“More than 5 million doses have been distributed and what we have seen so far within the year the vaccine has been out , there have been 13 reports of Guillain-Barre syndrome, which is a neurological disorder that can lead to paralysis, and there have been seven deaths that have been reported. All of these cases are being investigated and it has not been proven that these are in direct correlation to immunization of the vaccine,” Mendelson said.

She said that the statistics are not unusual for any drug or vaccine and noted that the FDA and CDC have made no changes to their existing recommendations.

Mendelson stressed that even after taking the HPV vaccine, women age 21 or older (or within three years of having sexual intercourse) should still receive regular Pap tests. She said women 30 and older should also ask for an HPV test along with the Pap test.

Rep. Page, who is also a physician whose specialty is pain management, said he has seen patients affected by cervical cancer.

“It really is a devastating disease,” he said.

“This vaccine is one of the greatest public health developments of the past decade, ” Page said. “We have a vaccine that will prevent a specific type of cancer.”

Page said he has been working in the Missouri House of Representatives, to pass legislation that will provide parents with access to information about the HPV vaccine and funding for uninsured Missourians seeking the vaccine.

The three-part vaccine costs an average of $360, according to the CDC.

“Regardless of your position on affordable health care, most people would agree that for a vaccine that helps prevent a communicable disease or something as devastating as cancer, we should look to provide access to this particular health care option,” Page said.

Page proposed legislation that called for Missouri’s Department of Education to send parents or guardians of sixth grade students information about the vaccine, and to help pay for the vaccine for children without health insurance coverage. The bill passed committee, but was stalled on the House floor.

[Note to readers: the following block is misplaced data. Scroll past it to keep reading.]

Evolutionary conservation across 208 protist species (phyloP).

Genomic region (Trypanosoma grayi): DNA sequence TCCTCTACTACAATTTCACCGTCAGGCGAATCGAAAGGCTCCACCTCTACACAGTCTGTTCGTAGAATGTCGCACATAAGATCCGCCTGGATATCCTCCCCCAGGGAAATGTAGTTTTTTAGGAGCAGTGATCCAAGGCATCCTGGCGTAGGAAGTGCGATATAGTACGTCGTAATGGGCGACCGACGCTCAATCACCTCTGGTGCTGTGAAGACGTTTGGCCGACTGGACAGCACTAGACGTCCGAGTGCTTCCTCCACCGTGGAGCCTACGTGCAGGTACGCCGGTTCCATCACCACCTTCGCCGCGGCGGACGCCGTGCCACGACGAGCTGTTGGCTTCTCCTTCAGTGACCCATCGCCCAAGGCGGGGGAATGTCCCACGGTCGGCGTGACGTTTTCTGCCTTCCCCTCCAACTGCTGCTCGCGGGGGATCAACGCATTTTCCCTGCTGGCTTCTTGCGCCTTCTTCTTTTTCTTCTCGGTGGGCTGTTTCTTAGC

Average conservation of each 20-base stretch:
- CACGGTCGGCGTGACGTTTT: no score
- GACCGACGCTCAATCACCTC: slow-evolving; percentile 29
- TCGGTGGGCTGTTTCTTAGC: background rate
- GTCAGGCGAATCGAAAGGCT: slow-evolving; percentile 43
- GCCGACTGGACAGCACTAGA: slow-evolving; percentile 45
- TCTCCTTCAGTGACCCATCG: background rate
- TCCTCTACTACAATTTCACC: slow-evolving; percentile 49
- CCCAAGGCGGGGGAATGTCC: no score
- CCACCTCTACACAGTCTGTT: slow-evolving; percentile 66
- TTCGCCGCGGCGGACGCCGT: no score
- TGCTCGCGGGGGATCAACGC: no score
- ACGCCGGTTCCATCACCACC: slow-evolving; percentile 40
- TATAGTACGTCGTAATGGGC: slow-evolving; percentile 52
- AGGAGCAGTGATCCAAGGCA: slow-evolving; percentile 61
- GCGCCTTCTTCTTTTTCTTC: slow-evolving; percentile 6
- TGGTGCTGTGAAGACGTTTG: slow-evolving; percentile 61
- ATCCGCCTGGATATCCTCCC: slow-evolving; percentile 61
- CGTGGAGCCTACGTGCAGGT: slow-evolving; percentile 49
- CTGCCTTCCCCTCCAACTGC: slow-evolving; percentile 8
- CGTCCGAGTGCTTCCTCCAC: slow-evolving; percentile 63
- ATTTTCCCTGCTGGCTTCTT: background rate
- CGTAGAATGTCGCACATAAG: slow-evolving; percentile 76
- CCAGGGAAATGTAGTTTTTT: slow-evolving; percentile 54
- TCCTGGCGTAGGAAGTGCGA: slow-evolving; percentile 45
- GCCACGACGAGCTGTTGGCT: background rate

Page then tagged the bill on to a Medicaid reform bill, but the HPV bill was voted down, losing by four votes.

He said he hopes to bring the issue up for a vote again this year. “It’s very difficult to pass controversial legislation in an election year, so we’ll see where we go with it. We’ll keep it out there and keep pushing for more ways to help improve the health of our young women.”

Joan Denison, executive director of St. Louis Chapter Hadassah, said her hope in holding the event was to make sure women are well informed about decisions they will face.

“What we really wanted to do was just to present the information so that people could go away and utilize it to make their own decisions and take the next steps in making their decisions, whether that’s doing more reading, talking to their physicians, speaking with family members,” she said.

“We hoped to create greater awareness of what the vaccine is, how it works, what are the implications of it, what are the implications of the disease of cervical cancer and not just the vaccine, but for the HPV test,” she said. “Because what we ascertained from speaking with people in the community was that people have been hearing about the HPV vaccine, but didn’t really know there was a specific HPV test that could be asked for as well.”

For more information about the HPV vaccine and test, visit www.hadassah.org/cervicalcancer or www.cdc.org.